Breast Cancer Screening: An Overview of Risk-specific Screening and Risk Assessment.

  • D. Scott
  • Medicine, Political Science
    Clinical obstetrics and gynecology
  • 2022
This work states that annual mammography starting at age 40 is associated with the greatest reduction in breast cancer mortality and greatest number of life-years saved.

Breast Cancer Screening in Older Women: The Importance of Shared Decision Making

Current recommendations for breast cancer screening in women over the age of 74 are reviewed and clear guidelines for primary care clinicians to follow are presented that incorporate shared decision- making techniques, tools for estimating the risks and benefits of screening mammography, and strategies for integrating a patient's life expectancy and comorbidities into the decision-making process.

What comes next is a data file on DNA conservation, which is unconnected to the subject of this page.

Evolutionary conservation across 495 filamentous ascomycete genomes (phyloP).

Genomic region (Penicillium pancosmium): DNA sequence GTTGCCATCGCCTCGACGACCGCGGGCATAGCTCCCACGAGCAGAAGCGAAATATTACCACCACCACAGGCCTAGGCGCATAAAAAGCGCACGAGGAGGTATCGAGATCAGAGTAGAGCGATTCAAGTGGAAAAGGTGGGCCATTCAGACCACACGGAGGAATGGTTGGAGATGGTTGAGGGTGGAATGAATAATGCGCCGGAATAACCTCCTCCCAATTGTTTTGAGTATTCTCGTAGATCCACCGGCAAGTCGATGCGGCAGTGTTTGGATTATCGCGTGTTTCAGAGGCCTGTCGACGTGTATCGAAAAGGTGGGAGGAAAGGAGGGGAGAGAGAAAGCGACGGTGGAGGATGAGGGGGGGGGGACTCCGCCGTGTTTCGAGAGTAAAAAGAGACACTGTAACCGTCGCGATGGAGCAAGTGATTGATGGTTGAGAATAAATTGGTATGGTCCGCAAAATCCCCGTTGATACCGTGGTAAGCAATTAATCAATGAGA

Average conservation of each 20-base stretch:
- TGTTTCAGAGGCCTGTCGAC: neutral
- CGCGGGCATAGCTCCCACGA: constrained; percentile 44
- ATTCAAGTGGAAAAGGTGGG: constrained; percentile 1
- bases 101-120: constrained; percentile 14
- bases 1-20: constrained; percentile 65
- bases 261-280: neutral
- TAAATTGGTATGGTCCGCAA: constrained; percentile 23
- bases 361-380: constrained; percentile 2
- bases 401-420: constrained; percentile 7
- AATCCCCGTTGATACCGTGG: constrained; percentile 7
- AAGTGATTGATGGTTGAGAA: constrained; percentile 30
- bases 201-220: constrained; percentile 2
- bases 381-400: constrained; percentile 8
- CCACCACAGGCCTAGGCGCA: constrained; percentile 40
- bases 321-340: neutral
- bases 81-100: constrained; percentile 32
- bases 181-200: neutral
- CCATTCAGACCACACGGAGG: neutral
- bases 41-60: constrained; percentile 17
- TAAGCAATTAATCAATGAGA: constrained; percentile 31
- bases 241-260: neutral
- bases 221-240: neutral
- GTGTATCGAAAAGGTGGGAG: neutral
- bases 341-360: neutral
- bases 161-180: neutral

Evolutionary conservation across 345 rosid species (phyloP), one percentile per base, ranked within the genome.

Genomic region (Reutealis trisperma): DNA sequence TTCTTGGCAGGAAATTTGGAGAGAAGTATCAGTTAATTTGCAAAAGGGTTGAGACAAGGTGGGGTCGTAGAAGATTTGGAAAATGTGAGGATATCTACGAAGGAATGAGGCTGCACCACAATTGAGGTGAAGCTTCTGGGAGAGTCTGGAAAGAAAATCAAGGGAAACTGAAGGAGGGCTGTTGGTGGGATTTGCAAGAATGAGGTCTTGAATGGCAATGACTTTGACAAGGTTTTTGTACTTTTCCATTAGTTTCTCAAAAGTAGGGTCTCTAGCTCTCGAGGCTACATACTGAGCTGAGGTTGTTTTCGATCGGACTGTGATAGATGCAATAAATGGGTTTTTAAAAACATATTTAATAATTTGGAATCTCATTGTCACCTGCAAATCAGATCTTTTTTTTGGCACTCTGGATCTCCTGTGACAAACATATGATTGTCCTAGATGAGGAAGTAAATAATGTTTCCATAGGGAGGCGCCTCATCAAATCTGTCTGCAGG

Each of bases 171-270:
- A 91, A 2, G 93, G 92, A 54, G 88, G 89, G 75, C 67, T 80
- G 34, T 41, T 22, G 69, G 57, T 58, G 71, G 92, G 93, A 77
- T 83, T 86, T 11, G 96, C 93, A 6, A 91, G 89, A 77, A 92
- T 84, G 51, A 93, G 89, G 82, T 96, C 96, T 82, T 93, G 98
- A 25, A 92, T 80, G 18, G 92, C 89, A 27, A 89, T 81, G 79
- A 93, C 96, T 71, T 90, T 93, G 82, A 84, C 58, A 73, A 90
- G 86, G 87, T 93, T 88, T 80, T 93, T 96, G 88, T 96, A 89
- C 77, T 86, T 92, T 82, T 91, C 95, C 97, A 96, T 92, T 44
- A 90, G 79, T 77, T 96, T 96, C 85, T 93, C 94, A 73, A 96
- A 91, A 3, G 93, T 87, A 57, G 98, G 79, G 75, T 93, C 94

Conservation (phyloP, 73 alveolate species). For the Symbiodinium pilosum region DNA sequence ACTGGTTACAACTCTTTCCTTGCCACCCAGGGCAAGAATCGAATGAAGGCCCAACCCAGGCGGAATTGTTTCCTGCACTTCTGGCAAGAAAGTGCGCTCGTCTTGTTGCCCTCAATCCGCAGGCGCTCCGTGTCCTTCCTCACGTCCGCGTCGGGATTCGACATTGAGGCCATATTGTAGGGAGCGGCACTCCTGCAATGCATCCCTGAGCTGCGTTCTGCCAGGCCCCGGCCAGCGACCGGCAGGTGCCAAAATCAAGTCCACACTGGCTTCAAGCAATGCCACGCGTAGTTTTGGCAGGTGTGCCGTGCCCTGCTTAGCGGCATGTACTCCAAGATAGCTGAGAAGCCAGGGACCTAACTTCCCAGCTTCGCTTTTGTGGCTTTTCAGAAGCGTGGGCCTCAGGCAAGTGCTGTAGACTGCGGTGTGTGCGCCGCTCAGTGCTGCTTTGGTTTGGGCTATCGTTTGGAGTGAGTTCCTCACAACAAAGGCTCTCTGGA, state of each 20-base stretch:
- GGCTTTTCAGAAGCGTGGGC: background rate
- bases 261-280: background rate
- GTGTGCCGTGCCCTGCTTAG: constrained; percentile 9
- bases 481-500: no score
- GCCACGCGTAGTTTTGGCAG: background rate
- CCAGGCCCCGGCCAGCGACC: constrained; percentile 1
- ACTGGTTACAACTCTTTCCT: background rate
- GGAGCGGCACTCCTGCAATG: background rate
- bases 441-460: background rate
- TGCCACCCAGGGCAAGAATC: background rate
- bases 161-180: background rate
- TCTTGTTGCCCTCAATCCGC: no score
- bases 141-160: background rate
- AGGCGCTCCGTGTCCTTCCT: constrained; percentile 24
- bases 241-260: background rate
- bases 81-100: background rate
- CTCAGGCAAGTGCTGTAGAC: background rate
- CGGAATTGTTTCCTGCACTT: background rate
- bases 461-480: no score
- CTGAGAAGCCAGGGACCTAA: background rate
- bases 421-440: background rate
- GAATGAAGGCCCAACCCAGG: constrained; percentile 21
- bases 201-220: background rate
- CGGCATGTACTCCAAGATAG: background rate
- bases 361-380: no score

The Landmark Series—Addressing Disparities in Breast Cancer Screening: New Recommendations for Black Women

This review examined the epidemiologic and socioeconomic factors that are associated with breast cancer among black women and assess the implications of these factors for screening in this population.

Breast Cancer Screening Modalities

The role of clinical examination and biomarkers, a welcome addition to the imaging methods used for breast cancer screening, will be dealt with in this chapter.

Utility of Genetic Testing in Addition to Mammography for Determining Risk of Breast Cancer Depends on Patient Age

  • S. FeldJun Fan E. Burnside
  • Medicine
    AMIA Joint Summits on Translational Science proceedings. AMIA Joint Summits on Translational Science
  • 2018
Genetic testing supplements mammography in younger women while mammography appears sufficient in older women for breast cancer risk prediction, and logistic regression with group lasso develops predictive models.